The number of patients dying because of complications of the coronavirus at the Department of Veterans Affairs continues to grow, and on Tuesday surpassed 2,000.
But the number of patients infected with the virus who need hospitalization continues to fall, VA officials said.
In March, VA saw 38 percent of its COVID-19 patients hospitalized, 24 percent in April, 21 percent in May and 18 percent in June, according to VA Press Secretary Christina Noel.
At least 2,041 VA patients had died of the quick-spreading virus as of July 28, according to department data, meaning about 5.5%. of people infected with the virus eventually die because of complications related to it. The mortality rate at VA has fallen in the last month, after reaching as high as 8.5% in June.
Among all Americans, though, the death rate is about 3.5%, according to the most recently available data from the Centers for Disease Control and Prevention.
Though VA has seen hotspots for active cases and hospitalizations in Texas, Florida, Arizona, South Carolina and California, the VA hospitals with the highest number of deaths remain New York, New Jersey and other areas that saw early spikes during the first months of the pandemic.
The number of active COVID-19 cases across the department increased significantly in June and July, climbing more than 407% from a low point of 1,252 active cases June 3, to 6,356 July 20. On the evening of July 27, VA recorded 6,213 active cases. By the morning of July 28, that number was 5,633, and active cases were fluctuating daily, showing some signs of leveling, though those cases were still up nearly 350% since the beginning of June.
VA data shows that at least 14 medical centers have more than 100 active cases of the virus. Testing at the department has also steadily increased, reaching more than 456,000 tests nationwide as of July 28. In May, Noel said the department was testing about 2,745 individuals per day. In June, VA was averaging closer to 4,356 tests per day.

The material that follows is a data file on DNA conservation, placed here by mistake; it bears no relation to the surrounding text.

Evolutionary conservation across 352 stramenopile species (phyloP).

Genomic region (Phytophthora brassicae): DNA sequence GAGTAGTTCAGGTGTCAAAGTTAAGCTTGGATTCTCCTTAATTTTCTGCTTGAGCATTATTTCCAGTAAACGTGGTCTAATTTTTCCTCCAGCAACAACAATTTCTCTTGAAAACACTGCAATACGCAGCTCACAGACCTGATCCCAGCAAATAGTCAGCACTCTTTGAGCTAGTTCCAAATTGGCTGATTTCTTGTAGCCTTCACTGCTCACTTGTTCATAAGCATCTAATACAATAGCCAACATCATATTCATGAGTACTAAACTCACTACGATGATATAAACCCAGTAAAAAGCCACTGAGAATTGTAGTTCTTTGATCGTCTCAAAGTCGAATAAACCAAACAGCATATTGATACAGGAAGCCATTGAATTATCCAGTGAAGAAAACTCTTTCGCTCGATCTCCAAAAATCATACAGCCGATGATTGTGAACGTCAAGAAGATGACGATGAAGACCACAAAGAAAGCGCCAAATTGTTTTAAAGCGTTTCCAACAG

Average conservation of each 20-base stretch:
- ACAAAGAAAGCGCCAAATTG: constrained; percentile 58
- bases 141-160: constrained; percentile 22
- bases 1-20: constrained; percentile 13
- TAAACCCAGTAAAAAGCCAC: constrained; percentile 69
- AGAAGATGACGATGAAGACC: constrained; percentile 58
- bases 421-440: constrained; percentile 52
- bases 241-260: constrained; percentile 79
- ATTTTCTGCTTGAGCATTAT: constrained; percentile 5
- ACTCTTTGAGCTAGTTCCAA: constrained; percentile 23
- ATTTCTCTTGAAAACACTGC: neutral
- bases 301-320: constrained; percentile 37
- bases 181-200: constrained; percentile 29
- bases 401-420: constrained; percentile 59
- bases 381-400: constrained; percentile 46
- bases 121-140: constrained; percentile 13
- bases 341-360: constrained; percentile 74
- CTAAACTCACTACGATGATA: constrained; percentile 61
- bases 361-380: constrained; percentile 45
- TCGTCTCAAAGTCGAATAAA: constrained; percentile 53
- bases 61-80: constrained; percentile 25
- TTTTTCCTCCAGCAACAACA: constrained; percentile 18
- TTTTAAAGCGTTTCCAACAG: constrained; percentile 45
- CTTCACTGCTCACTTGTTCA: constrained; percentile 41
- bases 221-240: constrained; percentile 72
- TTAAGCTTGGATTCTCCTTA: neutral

VA has released little demographic data about its COVID-19 cases, but department data shows that Black and Hispanic veterans make up nearly half of all VA's cases.
As of mid-July, 34% of veterans who tested positive at VA were Black and 13% were Hispanic, according to department data provided to Connecting Vets last week. About 46% of positive tests were white and 7% were "some other race or unknown."
The data was limited to veterans tested and treated at VA medical facilities nationwide.
Black veterans make up about 17% of all Veterans Health Administration users and Hispanic veterans comprise about 6%, compared to 72% white veterans and 5% "other."
But not all veterans qualify for or receive care at VA. Black veterans represent about 12% of the overall veteran population and about 7% are Hispanic, compared to 77% white veterans and 4% other, according to the department.
The mortality rate for veterans at VA infected with the fast-spreading virus "does not differ by race," Noel said previously, though she did not provide any data.
In May, VA officials warned that Black and Hispanic veterans could be at higher risk for COVID-19, though the department refused to share the data it based that warning on. Officials said the data was not "statistically significant" enough to share publicly at the time.
VA still is not publicly releasing a breakdown of its COVID-19 cases by race. Its public-facing data shows overall cases, convalescent cases, active cases, deaths and cases by location, but does not provide any demographic data on those cases, recoveries or deaths.
VA's data is similar to national trends that have shown Black and Hispanic veterans are disproportionately affected by the virus.